At the end of this film, the most important question to not ask is, what it was about. Remember, this is a film festival, and isn't complete without these.
On the occasion of World Theatre Day, the Sarojini Naidu School of Performing Arts and Fine Arts, in association with Moving Images and Goethe-Zentrum Hyderabad, is organising a 3-day film festival on theater, from 27th to 29th March.
Today, the final day, a 1999 film by Pina Bausch, The Plaint Of The Empress (Die Klage der Kaiserin) is being screened at the New Seminar Hall, School of Social Studies, University of Hyderabad. Die Klage der Kaiserin was made between October 1987 and April 1989. It is the first film by choreographer Pina Bausch, who was born in Solingen in 1940.
The general framework is set by the changing seasons - autumn, winter and spring. The film's inner structure reflects Pina Bausch's method of working as developed with the Wuppertal Theatre of Dance during the 1973-74 season. The film consequently does not tell a story, but is made up of various scenes put together as a collage reflecting certain moods and invoking different associations.
A variety of themes which Pina Bausch has frequently dealt with in her stage productions are also loosely interwoven in the film. Unlike the stage productions, however, the film scenes, some of which are thoroughly absurd, are set in different locations, such as the woods and fields around Wuppertal, the city centre, the suspension railway, a carpet shop, a greenhouse and the rehearsal room in a former cinema (Wuppertal's "Lichtburg").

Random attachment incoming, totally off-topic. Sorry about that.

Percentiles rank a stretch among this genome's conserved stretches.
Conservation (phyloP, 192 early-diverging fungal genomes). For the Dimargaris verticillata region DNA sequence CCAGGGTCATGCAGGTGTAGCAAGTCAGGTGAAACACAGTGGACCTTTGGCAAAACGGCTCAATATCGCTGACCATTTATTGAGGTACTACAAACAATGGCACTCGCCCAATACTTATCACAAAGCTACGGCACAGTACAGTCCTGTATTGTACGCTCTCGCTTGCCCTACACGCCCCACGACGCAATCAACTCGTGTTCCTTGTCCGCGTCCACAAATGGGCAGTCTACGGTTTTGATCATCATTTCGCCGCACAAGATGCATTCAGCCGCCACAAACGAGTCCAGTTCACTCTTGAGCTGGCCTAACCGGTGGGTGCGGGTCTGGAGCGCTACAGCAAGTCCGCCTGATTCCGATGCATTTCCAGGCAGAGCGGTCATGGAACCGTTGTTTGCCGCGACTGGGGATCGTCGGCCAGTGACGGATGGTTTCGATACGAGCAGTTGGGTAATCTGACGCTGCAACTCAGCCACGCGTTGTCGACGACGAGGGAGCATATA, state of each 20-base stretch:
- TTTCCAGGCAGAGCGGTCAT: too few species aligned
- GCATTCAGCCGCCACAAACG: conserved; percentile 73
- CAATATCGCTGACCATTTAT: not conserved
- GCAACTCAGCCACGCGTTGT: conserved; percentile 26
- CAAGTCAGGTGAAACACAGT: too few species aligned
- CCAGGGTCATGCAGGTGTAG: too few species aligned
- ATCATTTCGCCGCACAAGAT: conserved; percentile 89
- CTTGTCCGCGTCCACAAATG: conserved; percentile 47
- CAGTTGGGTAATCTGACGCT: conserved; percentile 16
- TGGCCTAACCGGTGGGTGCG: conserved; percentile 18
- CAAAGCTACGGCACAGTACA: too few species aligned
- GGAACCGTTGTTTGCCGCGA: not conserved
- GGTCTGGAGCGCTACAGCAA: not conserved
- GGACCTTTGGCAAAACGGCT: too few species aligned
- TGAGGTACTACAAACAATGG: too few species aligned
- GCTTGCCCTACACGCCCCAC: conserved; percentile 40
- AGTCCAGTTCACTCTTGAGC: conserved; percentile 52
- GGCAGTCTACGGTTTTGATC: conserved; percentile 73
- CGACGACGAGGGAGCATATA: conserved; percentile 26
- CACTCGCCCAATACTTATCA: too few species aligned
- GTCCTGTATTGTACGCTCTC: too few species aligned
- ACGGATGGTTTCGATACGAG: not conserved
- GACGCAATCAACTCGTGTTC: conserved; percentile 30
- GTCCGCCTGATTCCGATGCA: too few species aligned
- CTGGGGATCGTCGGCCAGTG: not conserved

The film features the dancers and an actress from the Wuppertal Theatre of Dance whose text improvisations, dancing and scenic variations leave their usual distinctive mark on the overall production. The futility of human activity and the search for love make up the film's central theme set against the strains of a Silician funeral march. As Pina Bausch says, the despair is tangible. After all, the film is a lament.
The film starts at 2:30pm and the entry is free for all. For further details, please contact Goethe-Zentrum at 6652-6443/2324-1791.